On Thursday, Feb. 24, the Wilton Center Master Plan Subcommittee met with BFJ Planning to hear an update on the firm’s progress. BFJ was selected last year to produce a comprehensive study examining ways to strengthen the Wilton Center Area as an attractive, vibrant, and walkable commercial core for residents and visitors alike.
The meeting opened with an announcement that the first public hearing in the master plan process will be held on the evening of Thursday, Mar. 24. This conversation will follow a session scheduled for Thursday, Mar. 10 in which the subcommittee and BFJ will meet with the Architectural Review Board, Historic District Commission, and key stakeholders to refine the initial findings.
P&Z Commission Member Christopher Pagliaro objected to some of the property owners listed as key stakeholders in BFJ’s consultation list, including Kimco, which recently filed an application with the Planning & Zoning Commission to redevelop a section of their commercial property into a 160-unit multi-family residential complex.
“If Kimco’s pre-application is indicative of what they want this town to be, then I don’t trust their perspective. They have an agenda and they don’t have a vision,” he said, adding, “And I believe the Barringer Building is for sale.”
P&Z Commission Chair Rick Tomasetti responded, “I hear what you’re saying, but just because there might be lack of trust doesn’t mean we shouldn’t hear what they have to say. We’re not necessarily trying to get design criteria from them. We want to know their metrics, their rents, their vacancy rates. We hear a lot about the public weighing in, but the fact is, the public doesn’t own any of this stuff. It’s the owners who are impacted. I would not cut them out.”
Commissioners cited several other individuals and groups who should be included in BFJ’s stakeholder list including the Inland Wetlands and Conservation Commissions and the P&Z staff themselves. Town Planner Michael Wrinn confirmed that all of the stakeholders mentioned would be consulted.
However, Tomasetti noted, it is important that the broader mission of the project be communicated to all parties involved. “These plans work best when there is a leader; we can’t be influenced by every little constituency.”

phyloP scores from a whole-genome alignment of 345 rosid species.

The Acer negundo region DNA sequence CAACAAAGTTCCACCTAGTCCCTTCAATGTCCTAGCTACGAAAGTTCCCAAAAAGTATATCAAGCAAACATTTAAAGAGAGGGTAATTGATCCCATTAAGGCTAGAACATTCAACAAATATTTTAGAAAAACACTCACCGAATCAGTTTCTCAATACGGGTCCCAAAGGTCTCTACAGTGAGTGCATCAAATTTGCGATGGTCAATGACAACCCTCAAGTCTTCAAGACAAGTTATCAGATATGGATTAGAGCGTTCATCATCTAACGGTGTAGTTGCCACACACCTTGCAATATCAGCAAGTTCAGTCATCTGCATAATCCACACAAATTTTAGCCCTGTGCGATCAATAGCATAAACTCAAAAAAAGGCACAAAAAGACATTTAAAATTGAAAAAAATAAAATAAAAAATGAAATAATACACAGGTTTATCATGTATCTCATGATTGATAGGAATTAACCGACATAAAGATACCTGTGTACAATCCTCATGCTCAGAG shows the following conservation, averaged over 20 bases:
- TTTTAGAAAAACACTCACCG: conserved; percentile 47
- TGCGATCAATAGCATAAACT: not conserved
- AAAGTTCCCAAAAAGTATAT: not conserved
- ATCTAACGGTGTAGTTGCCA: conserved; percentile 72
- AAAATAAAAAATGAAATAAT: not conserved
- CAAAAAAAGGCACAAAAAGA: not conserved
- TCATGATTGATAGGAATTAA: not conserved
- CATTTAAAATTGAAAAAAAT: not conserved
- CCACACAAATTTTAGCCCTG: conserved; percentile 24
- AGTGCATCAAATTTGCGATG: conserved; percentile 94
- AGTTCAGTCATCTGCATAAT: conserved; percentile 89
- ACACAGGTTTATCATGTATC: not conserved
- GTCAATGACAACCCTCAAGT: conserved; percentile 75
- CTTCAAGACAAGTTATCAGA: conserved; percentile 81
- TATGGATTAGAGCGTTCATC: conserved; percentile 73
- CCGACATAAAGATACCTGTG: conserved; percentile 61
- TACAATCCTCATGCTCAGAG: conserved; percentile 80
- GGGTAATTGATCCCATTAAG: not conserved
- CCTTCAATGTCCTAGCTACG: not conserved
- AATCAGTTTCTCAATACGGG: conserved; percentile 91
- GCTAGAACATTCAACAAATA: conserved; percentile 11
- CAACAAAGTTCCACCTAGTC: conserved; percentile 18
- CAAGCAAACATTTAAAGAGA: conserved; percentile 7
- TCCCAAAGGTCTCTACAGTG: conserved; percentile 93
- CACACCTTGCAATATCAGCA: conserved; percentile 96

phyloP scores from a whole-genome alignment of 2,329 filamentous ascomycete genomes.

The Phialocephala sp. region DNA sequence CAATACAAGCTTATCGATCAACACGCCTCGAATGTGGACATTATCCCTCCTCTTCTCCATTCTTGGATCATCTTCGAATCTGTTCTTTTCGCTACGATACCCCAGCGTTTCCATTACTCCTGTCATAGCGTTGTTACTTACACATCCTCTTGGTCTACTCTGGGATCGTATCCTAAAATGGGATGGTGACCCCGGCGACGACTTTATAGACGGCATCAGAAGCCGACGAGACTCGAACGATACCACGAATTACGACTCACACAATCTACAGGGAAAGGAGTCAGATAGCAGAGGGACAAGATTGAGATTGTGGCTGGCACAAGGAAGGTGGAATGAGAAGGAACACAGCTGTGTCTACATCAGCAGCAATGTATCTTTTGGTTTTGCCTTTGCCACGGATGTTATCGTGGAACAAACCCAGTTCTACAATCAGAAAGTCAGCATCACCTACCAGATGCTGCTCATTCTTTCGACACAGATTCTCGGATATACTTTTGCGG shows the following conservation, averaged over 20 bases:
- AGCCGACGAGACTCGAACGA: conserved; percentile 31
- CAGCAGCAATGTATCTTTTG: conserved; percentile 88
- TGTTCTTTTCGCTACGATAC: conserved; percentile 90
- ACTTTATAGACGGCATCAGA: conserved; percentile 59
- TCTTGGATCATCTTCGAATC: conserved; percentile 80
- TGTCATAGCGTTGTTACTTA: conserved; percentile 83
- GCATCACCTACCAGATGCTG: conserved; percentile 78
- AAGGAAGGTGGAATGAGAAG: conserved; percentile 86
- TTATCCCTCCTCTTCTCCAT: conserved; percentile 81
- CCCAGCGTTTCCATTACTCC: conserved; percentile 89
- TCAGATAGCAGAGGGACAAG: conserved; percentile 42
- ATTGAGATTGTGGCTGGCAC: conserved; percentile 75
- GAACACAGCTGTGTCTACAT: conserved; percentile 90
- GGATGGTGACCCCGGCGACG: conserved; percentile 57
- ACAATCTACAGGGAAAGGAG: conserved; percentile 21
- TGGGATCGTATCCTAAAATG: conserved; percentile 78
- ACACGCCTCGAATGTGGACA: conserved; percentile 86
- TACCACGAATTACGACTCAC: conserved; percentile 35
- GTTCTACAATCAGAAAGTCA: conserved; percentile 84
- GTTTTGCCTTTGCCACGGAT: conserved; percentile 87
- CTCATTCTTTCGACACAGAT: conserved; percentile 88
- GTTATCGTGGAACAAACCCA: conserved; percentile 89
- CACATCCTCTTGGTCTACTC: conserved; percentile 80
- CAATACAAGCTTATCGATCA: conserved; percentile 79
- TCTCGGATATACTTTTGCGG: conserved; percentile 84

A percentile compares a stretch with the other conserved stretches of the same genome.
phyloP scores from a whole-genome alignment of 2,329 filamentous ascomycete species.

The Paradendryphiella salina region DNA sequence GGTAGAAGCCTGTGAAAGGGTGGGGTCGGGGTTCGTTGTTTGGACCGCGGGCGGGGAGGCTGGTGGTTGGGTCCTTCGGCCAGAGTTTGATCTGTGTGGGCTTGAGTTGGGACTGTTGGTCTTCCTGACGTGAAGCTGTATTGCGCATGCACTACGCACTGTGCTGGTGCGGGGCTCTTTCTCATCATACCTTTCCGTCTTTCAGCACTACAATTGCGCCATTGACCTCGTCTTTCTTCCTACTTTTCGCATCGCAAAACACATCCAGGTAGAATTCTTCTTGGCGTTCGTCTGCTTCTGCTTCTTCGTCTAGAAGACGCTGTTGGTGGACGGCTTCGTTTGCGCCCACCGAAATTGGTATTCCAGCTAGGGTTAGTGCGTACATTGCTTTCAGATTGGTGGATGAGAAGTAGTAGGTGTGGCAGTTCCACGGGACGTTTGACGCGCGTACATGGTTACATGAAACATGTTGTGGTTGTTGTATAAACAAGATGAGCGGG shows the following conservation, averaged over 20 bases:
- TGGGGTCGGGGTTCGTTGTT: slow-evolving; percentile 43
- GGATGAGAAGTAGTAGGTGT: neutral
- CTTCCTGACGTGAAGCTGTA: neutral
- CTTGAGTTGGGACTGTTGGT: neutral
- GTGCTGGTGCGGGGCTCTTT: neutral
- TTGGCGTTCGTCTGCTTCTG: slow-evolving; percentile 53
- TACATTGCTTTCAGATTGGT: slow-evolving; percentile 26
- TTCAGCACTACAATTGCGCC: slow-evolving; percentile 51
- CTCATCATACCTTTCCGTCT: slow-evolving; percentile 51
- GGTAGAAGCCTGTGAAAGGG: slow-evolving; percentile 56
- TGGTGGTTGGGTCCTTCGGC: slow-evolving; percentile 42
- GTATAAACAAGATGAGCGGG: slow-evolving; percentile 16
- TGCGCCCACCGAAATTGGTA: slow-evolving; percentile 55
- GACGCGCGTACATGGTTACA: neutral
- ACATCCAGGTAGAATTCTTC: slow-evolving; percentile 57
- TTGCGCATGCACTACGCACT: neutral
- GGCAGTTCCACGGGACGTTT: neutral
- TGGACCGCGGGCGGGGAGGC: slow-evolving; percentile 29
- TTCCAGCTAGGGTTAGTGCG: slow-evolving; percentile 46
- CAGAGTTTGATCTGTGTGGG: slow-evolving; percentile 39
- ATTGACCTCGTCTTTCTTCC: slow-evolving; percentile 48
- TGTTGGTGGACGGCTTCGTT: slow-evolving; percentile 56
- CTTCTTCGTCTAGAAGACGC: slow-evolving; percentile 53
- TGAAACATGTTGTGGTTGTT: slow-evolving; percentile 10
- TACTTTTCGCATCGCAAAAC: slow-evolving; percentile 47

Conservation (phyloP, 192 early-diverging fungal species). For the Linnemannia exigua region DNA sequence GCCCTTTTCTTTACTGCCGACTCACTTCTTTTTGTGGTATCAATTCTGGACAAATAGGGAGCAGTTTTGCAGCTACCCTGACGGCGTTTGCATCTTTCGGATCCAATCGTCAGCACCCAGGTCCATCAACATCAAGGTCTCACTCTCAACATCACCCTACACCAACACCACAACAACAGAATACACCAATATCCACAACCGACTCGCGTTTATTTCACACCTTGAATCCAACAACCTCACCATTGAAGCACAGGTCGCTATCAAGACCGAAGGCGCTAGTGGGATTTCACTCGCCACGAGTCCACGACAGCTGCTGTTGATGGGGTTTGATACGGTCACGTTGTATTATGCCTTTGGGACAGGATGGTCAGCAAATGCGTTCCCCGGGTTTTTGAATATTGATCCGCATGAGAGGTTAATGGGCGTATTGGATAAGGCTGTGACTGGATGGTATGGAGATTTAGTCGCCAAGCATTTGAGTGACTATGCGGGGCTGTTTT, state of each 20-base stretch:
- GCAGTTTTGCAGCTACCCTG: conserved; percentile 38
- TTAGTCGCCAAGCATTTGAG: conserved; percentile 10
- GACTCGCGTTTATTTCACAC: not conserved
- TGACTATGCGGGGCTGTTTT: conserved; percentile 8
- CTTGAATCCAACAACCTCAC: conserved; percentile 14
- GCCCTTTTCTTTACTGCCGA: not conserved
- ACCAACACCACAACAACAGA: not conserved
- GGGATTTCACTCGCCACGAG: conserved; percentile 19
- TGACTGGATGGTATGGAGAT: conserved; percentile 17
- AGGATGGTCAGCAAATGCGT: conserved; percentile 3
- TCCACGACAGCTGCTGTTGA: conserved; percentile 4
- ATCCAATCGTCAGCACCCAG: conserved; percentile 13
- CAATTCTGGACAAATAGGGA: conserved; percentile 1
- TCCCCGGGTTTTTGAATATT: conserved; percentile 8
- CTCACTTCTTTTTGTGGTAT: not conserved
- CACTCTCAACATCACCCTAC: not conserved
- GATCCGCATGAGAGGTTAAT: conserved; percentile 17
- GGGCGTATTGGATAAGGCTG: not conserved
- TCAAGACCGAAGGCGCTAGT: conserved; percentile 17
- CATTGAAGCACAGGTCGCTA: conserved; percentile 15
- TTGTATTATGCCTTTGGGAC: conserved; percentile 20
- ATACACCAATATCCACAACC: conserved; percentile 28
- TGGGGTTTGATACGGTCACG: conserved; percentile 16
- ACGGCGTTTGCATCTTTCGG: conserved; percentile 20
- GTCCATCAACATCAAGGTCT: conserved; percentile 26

Subcommittee member Barbara Geddis urged BFJ to explore “a true riverwalk, connecting Merwin Meadows to Schenck’s Island.” Frank Fish, Principal at BFJ Planning, noted that on Thursday, March 3, their partnering landscape architect Geoff Roesch would be accompanying the group on a site visit to explore this very concept.
In conversation with Georges Jacquemart, also a principal at BFJ and an expert in traffic planning, the group agreed to study parking usage within Wilton Center at a few key daily intervals.
Tomasetti weighed in saying he felt there was almost no need to require dedicated parking for restaurants within Wilton Center. “Very rarely are our restaurants full at lunchtime; it’s always the evening, when we have plenty of parking available.”
Pagliaro added, “I’m not even sure we should have parking, just municipal lots, except for supermarkets.”
Fish noted that municipal lots come with a certain cost but said the group would explore the option.
Moving onto a discussion of the planned public workshop, Fish and colleagues ran through the agenda and fielded questions about audience engagement techniques.
Tomasetti cautioned Fish, “Don’t underestimate the feedback you will get from Wilton residents. There are plenty of folks here who are highly skilled and do similar things in the private sector — I know I learned a lot during the Plan of Conservation and Development (POCD) public hearings. This will not be a bullet point you go over; it will be scrutinized and you will get input.”
Several committee members discussed the value of hearing a range of voices from the public.
Subcommittee member Sam Gardner, also the vice chair of the Village District Design Advisory Committee, spoke to that point.
“Often in these exercises, there are some people who are very articulate and some who just don’t have the vocabulary to speak about the built environment. They should be listened to and heard because they put the effort in to be there.”